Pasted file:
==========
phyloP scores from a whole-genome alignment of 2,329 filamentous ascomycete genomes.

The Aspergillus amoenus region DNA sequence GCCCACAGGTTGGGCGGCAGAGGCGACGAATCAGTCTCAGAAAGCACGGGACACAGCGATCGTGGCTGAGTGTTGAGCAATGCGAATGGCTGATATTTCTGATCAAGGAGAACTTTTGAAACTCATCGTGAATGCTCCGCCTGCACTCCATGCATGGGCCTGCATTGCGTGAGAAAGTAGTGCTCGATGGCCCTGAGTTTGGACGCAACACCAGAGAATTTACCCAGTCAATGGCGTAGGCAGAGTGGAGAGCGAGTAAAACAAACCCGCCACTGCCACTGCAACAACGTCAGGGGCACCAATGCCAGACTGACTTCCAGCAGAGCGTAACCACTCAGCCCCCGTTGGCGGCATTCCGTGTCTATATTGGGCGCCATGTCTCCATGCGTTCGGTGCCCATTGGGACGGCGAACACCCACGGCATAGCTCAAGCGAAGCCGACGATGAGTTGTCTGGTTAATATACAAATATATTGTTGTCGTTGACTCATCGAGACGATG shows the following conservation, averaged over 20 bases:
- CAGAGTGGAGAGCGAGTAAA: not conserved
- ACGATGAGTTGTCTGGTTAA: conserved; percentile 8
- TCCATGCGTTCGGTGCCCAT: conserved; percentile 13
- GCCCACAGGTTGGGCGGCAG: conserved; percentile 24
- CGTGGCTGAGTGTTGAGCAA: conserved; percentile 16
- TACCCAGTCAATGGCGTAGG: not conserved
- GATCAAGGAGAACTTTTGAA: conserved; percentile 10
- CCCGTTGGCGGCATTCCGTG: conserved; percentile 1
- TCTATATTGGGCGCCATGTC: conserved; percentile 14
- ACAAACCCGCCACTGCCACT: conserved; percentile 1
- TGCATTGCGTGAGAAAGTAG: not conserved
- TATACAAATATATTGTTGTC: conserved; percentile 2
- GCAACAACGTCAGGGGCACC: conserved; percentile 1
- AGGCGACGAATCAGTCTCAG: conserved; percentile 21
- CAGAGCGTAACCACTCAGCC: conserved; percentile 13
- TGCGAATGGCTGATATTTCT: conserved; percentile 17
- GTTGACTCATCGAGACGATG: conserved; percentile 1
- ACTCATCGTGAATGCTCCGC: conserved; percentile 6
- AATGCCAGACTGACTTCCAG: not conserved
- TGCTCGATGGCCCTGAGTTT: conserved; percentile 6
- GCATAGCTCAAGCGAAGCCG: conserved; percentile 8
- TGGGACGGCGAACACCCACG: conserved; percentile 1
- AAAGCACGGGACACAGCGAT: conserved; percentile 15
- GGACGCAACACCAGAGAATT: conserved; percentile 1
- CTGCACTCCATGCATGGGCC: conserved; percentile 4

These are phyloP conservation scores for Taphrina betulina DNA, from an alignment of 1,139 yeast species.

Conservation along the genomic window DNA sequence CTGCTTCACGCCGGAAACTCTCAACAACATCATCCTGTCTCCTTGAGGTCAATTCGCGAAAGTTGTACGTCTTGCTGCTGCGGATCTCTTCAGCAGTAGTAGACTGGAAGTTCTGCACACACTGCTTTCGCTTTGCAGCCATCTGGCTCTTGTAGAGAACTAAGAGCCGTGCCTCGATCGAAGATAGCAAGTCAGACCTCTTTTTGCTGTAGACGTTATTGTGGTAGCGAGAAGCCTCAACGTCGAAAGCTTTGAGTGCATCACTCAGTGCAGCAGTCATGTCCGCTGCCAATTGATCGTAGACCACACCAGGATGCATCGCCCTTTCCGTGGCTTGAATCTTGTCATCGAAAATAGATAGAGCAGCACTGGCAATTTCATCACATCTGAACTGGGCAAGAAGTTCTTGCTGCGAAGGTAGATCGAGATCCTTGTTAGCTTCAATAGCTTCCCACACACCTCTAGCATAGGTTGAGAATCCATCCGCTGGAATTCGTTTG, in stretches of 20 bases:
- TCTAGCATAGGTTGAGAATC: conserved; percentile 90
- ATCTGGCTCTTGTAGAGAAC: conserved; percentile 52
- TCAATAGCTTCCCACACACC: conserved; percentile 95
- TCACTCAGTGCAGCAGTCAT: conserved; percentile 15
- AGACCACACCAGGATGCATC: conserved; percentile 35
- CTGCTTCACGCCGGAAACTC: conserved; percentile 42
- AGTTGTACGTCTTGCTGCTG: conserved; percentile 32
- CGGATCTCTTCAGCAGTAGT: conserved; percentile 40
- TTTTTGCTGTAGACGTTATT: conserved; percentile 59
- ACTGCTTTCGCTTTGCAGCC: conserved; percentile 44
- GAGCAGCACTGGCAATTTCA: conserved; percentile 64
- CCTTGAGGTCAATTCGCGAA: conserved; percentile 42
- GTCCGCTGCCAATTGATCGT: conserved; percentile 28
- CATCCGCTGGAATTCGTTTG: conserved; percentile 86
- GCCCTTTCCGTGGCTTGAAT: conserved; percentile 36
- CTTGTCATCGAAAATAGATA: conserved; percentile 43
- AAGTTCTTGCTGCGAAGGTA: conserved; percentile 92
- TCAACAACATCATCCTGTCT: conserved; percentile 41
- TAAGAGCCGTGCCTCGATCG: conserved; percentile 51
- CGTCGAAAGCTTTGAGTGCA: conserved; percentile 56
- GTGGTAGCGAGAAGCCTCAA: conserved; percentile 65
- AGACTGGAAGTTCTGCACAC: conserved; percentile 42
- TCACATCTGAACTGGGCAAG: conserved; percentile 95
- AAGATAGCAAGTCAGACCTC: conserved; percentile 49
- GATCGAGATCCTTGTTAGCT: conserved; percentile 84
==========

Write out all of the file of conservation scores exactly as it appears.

phyloP scores from a whole-genome alignment of 2,329 filamentous ascomycete genomes.

The Aspergillus amoenus region DNA sequence GCCCACAGGTTGGGCGGCAGAGGCGACGAATCAGTCTCAGAAAGCACGGGACACAGCGATCGTGGCTGAGTGTTGAGCAATGCGAATGGCTGATATTTCTGATCAAGGAGAACTTTTGAAACTCATCGTGAATGCTCCGCCTGCACTCCATGCATGGGCCTGCATTGCGTGAGAAAGTAGTGCTCGATGGCCCTGAGTTTGGACGCAACACCAGAGAATTTACCCAGTCAATGGCGTAGGCAGAGTGGAGAGCGAGTAAAACAAACCCGCCACTGCCACTGCAACAACGTCAGGGGCACCAATGCCAGACTGACTTCCAGCAGAGCGTAACCACTCAGCCCCCGTTGGCGGCATTCCGTGTCTATATTGGGCGCCATGTCTCCATGCGTTCGGTGCCCATTGGGACGGCGAACACCCACGGCATAGCTCAAGCGAAGCCGACGATGAGTTGTCTGGTTAATATACAAATATATTGTTGTCGTTGACTCATCGAGACGATG shows the following conservation, averaged over 20 bases:
- CAGAGTGGAGAGCGAGTAAA: not conserved
- ACGATGAGTTGTCTGGTTAA: conserved; percentile 8
- TCCATGCGTTCGGTGCCCAT: conserved; percentile 13
- GCCCACAGGTTGGGCGGCAG: conserved; percentile 24
- CGTGGCTGAGTGTTGAGCAA: conserved; percentile 16
- TACCCAGTCAATGGCGTAGG: not conserved
- GATCAAGGAGAACTTTTGAA: conserved; percentile 10
- CCCGTTGGCGGCATTCCGTG: conserved; percentile 1
- TCTATATTGGGCGCCATGTC: conserved; percentile 14
- ACAAACCCGCCACTGCCACT: conserved; percentile 1
- TGCATTGCGTGAGAAAGTAG: not conserved
- TATACAAATATATTGTTGTC: conserved; percentile 2
- GCAACAACGTCAGGGGCACC: conserved; percentile 1
- AGGCGACGAATCAGTCTCAG: conserved; percentile 21
- CAGAGCGTAACCACTCAGCC: conserved; percentile 13
- TGCGAATGGCTGATATTTCT: conserved; percentile 17
- GTTGACTCATCGAGACGATG: conserved; percentile 1
- ACTCATCGTGAATGCTCCGC: conserved; percentile 6
- AATGCCAGACTGACTTCCAG: not conserved
- TGCTCGATGGCCCTGAGTTT: conserved; percentile 6
- GCATAGCTCAAGCGAAGCCG: conserved; percentile 8
- TGGGACGGCGAACACCCACG: conserved; percentile 1
- AAAGCACGGGACACAGCGAT: conserved; percentile 15
- GGACGCAACACCAGAGAATT: conserved; percentile 1
- CTGCACTCCATGCATGGGCC: conserved; percentile 4

These are phyloP conservation scores for Taphrina betulina DNA, from an alignment of 1,139 yeast species.

Conservation along the genomic window DNA sequence CTGCTTCACGCCGGAAACTCTCAACAACATCATCCTGTCTCCTTGAGGTCAATTCGCGAAAGTTGTACGTCTTGCTGCTGCGGATCTCTTCAGCAGTAGTAGACTGGAAGTTCTGCACACACTGCTTTCGCTTTGCAGCCATCTGGCTCTTGTAGAGAACTAAGAGCCGTGCCTCGATCGAAGATAGCAAGTCAGACCTCTTTTTGCTGTAGACGTTATTGTGGTAGCGAGAAGCCTCAACGTCGAAAGCTTTGAGTGCATCACTCAGTGCAGCAGTCATGTCCGCTGCCAATTGATCGTAGACCACACCAGGATGCATCGCCCTTTCCGTGGCTTGAATCTTGTCATCGAAAATAGATAGAGCAGCACTGGCAATTTCATCACATCTGAACTGGGCAAGAAGTTCTTGCTGCGAAGGTAGATCGAGATCCTTGTTAGCTTCAATAGCTTCCCACACACCTCTAGCATAGGTTGAGAATCCATCCGCTGGAATTCGTTTG, in stretches of 20 bases:
- TCTAGCATAGGTTGAGAATC: conserved; percentile 90
- ATCTGGCTCTTGTAGAGAAC: conserved; percentile 52
- TCAATAGCTTCCCACACACC: conserved; percentile 95
- TCACTCAGTGCAGCAGTCAT: conserved; percentile 15
- AGACCACACCAGGATGCATC: conserved; percentile 35
- CTGCTTCACGCCGGAAACTC: conserved; percentile 42
- AGTTGTACGTCTTGCTGCTG: conserved; percentile 32
- CGGATCTCTTCAGCAGTAGT: conserved; percentile 40
- TTTTTGCTGTAGACGTTATT: conserved; percentile 59
- ACTGCTTTCGCTTTGCAGCC: conserved; percentile 44
- GAGCAGCACTGGCAATTTCA: conserved; percentile 64
- CCTTGAGGTCAATTCGCGAA: conserved; percentile 42
- GTCCGCTGCCAATTGATCGT: conserved; percentile 28
- CATCCGCTGGAATTCGTTTG: conserved; percentile 86
- GCCCTTTCCGTGGCTTGAAT: conserved; percentile 36
- CTTGTCATCGAAAATAGATA: conserved; percentile 43
- AAGTTCTTGCTGCGAAGGTA: conserved; percentile 92
- TCAACAACATCATCCTGTCT: conserved; percentile 41
- TAAGAGCCGTGCCTCGATCG: conserved; percentile 51
- CGTCGAAAGCTTTGAGTGCA: conserved; percentile 56
- GTGGTAGCGAGAAGCCTCAA: conserved; percentile 65
- AGACTGGAAGTTCTGCACAC: conserved; percentile 42
- TCACATCTGAACTGGGCAAG: conserved; percentile 95
- AAGATAGCAAGTCAGACCTC: conserved; percentile 49
- GATCGAGATCCTTGTTAGCT: conserved; percentile 84